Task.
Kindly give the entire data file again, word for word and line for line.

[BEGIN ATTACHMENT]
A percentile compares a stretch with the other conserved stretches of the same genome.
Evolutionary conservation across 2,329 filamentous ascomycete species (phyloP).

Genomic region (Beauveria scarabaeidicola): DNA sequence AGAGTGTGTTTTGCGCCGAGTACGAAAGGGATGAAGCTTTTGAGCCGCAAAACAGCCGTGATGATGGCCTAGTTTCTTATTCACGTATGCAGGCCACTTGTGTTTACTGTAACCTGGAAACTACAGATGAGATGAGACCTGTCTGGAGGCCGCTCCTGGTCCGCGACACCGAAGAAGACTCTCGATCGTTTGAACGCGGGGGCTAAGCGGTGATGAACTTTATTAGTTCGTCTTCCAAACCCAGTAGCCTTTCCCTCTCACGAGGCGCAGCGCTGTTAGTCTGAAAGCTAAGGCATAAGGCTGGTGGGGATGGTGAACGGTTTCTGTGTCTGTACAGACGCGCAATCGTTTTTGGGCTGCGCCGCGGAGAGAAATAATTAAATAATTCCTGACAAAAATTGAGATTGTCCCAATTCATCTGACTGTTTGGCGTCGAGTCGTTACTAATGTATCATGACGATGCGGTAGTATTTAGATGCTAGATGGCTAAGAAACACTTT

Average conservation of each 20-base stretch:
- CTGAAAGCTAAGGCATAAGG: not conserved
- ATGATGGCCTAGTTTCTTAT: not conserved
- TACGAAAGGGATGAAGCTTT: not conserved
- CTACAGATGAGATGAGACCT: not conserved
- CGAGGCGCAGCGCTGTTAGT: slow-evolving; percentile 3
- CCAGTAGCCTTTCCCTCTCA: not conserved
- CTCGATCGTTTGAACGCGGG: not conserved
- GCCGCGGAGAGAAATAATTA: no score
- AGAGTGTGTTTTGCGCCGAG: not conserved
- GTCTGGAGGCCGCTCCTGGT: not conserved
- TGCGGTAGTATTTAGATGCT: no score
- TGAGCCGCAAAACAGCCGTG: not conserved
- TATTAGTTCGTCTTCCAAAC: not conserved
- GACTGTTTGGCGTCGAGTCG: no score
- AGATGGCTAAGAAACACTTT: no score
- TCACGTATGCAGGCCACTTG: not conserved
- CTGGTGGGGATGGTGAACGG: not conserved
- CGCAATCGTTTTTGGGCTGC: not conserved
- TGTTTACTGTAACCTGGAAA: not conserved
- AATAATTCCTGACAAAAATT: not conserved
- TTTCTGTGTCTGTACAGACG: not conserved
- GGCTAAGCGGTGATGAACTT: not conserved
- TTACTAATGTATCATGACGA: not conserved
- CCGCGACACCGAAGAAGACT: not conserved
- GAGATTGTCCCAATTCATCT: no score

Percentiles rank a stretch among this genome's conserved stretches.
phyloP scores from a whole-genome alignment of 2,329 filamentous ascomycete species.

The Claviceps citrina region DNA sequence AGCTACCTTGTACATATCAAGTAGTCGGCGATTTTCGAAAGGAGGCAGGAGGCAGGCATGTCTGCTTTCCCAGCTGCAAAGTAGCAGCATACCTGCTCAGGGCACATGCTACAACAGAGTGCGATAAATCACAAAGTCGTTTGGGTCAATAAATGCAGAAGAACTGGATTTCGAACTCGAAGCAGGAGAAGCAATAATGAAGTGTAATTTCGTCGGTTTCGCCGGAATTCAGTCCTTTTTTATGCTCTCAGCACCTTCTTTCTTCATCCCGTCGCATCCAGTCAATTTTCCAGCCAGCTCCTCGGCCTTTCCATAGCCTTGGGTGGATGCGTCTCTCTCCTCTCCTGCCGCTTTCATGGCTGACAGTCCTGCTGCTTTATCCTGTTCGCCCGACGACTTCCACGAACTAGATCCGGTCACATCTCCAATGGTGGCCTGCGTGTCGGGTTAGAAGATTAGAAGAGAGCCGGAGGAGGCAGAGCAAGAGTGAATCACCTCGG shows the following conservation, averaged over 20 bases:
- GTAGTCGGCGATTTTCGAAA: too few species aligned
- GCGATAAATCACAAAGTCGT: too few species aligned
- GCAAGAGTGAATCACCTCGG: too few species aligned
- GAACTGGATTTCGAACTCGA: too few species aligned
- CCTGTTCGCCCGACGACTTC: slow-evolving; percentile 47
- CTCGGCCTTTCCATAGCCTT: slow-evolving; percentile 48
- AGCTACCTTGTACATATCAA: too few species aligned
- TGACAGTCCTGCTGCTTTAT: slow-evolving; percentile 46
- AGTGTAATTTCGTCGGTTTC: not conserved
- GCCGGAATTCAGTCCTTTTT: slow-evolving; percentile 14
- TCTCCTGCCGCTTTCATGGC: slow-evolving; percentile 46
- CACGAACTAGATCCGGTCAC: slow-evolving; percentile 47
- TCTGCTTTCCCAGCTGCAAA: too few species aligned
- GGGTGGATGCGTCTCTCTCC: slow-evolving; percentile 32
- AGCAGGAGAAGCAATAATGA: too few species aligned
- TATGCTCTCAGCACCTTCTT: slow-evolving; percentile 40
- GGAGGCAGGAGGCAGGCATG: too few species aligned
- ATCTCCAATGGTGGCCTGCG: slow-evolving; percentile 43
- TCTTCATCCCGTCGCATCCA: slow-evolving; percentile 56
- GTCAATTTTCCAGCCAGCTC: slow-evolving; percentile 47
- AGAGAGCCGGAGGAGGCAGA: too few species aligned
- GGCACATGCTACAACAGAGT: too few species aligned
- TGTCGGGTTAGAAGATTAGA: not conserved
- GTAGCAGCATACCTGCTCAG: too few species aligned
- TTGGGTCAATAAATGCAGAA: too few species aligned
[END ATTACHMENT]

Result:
A percentile compares a stretch with the other conserved stretches of the same genome.
Evolutionary conservation across 2,329 filamentous ascomycete species (phyloP).

Genomic region (Beauveria scarabaeidicola): DNA sequence AGAGTGTGTTTTGCGCCGAGTACGAAAGGGATGAAGCTTTTGAGCCGCAAAACAGCCGTGATGATGGCCTAGTTTCTTATTCACGTATGCAGGCCACTTGTGTTTACTGTAACCTGGAAACTACAGATGAGATGAGACCTGTCTGGAGGCCGCTCCTGGTCCGCGACACCGAAGAAGACTCTCGATCGTTTGAACGCGGGGGCTAAGCGGTGATGAACTTTATTAGTTCGTCTTCCAAACCCAGTAGCCTTTCCCTCTCACGAGGCGCAGCGCTGTTAGTCTGAAAGCTAAGGCATAAGGCTGGTGGGGATGGTGAACGGTTTCTGTGTCTGTACAGACGCGCAATCGTTTTTGGGCTGCGCCGCGGAGAGAAATAATTAAATAATTCCTGACAAAAATTGAGATTGTCCCAATTCATCTGACTGTTTGGCGTCGAGTCGTTACTAATGTATCATGACGATGCGGTAGTATTTAGATGCTAGATGGCTAAGAAACACTTT

Average conservation of each 20-base stretch:
- CTGAAAGCTAAGGCATAAGG: not conserved
- ATGATGGCCTAGTTTCTTAT: not conserved
- TACGAAAGGGATGAAGCTTT: not conserved
- CTACAGATGAGATGAGACCT: not conserved
- CGAGGCGCAGCGCTGTTAGT: slow-evolving; percentile 3
- CCAGTAGCCTTTCCCTCTCA: not conserved
- CTCGATCGTTTGAACGCGGG: not conserved
- GCCGCGGAGAGAAATAATTA: no score
- AGAGTGTGTTTTGCGCCGAG: not conserved
- GTCTGGAGGCCGCTCCTGGT: not conserved
- TGCGGTAGTATTTAGATGCT: no score
- TGAGCCGCAAAACAGCCGTG: not conserved
- TATTAGTTCGTCTTCCAAAC: not conserved
- GACTGTTTGGCGTCGAGTCG: no score
- AGATGGCTAAGAAACACTTT: no score
- TCACGTATGCAGGCCACTTG: not conserved
- CTGGTGGGGATGGTGAACGG: not conserved
- CGCAATCGTTTTTGGGCTGC: not conserved
- TGTTTACTGTAACCTGGAAA: not conserved
- AATAATTCCTGACAAAAATT: not conserved
- TTTCTGTGTCTGTACAGACG: not conserved
- GGCTAAGCGGTGATGAACTT: not conserved
- TTACTAATGTATCATGACGA: not conserved
- CCGCGACACCGAAGAAGACT: not conserved
- GAGATTGTCCCAATTCATCT: no score

Percentiles rank a stretch among this genome's conserved stretches.
phyloP scores from a whole-genome alignment of 2,329 filamentous ascomycete species.

The Claviceps citrina region DNA sequence AGCTACCTTGTACATATCAAGTAGTCGGCGATTTTCGAAAGGAGGCAGGAGGCAGGCATGTCTGCTTTCCCAGCTGCAAAGTAGCAGCATACCTGCTCAGGGCACATGCTACAACAGAGTGCGATAAATCACAAAGTCGTTTGGGTCAATAAATGCAGAAGAACTGGATTTCGAACTCGAAGCAGGAGAAGCAATAATGAAGTGTAATTTCGTCGGTTTCGCCGGAATTCAGTCCTTTTTTATGCTCTCAGCACCTTCTTTCTTCATCCCGTCGCATCCAGTCAATTTTCCAGCCAGCTCCTCGGCCTTTCCATAGCCTTGGGTGGATGCGTCTCTCTCCTCTCCTGCCGCTTTCATGGCTGACAGTCCTGCTGCTTTATCCTGTTCGCCCGACGACTTCCACGAACTAGATCCGGTCACATCTCCAATGGTGGCCTGCGTGTCGGGTTAGAAGATTAGAAGAGAGCCGGAGGAGGCAGAGCAAGAGTGAATCACCTCGG shows the following conservation, averaged over 20 bases:
- GTAGTCGGCGATTTTCGAAA: too few species aligned
- GCGATAAATCACAAAGTCGT: too few species aligned
- GCAAGAGTGAATCACCTCGG: too few species aligned
- GAACTGGATTTCGAACTCGA: too few species aligned
- CCTGTTCGCCCGACGACTTC: slow-evolving; percentile 47
- CTCGGCCTTTCCATAGCCTT: slow-evolving; percentile 48
- AGCTACCTTGTACATATCAA: too few species aligned
- TGACAGTCCTGCTGCTTTAT: slow-evolving; percentile 46
- AGTGTAATTTCGTCGGTTTC: not conserved
- GCCGGAATTCAGTCCTTTTT: slow-evolving; percentile 14
- TCTCCTGCCGCTTTCATGGC: slow-evolving; percentile 46
- CACGAACTAGATCCGGTCAC: slow-evolving; percentile 47
- TCTGCTTTCCCAGCTGCAAA: too few species aligned
- GGGTGGATGCGTCTCTCTCC: slow-evolving; percentile 32
- AGCAGGAGAAGCAATAATGA: too few species aligned
- TATGCTCTCAGCACCTTCTT: slow-evolving; percentile 40
- GGAGGCAGGAGGCAGGCATG: too few species aligned
- ATCTCCAATGGTGGCCTGCG: slow-evolving; percentile 43
- TCTTCATCCCGTCGCATCCA: slow-evolving; percentile 56
- GTCAATTTTCCAGCCAGCTC: slow-evolving; percentile 47
- AGAGAGCCGGAGGAGGCAGA: too few species aligned
- GGCACATGCTACAACAGAGT: too few species aligned
- TGTCGGGTTAGAAGATTAGA: not conserved
- GTAGCAGCATACCTGCTCAG: too few species aligned
- TTGGGTCAATAAATGCAGAA: too few species aligned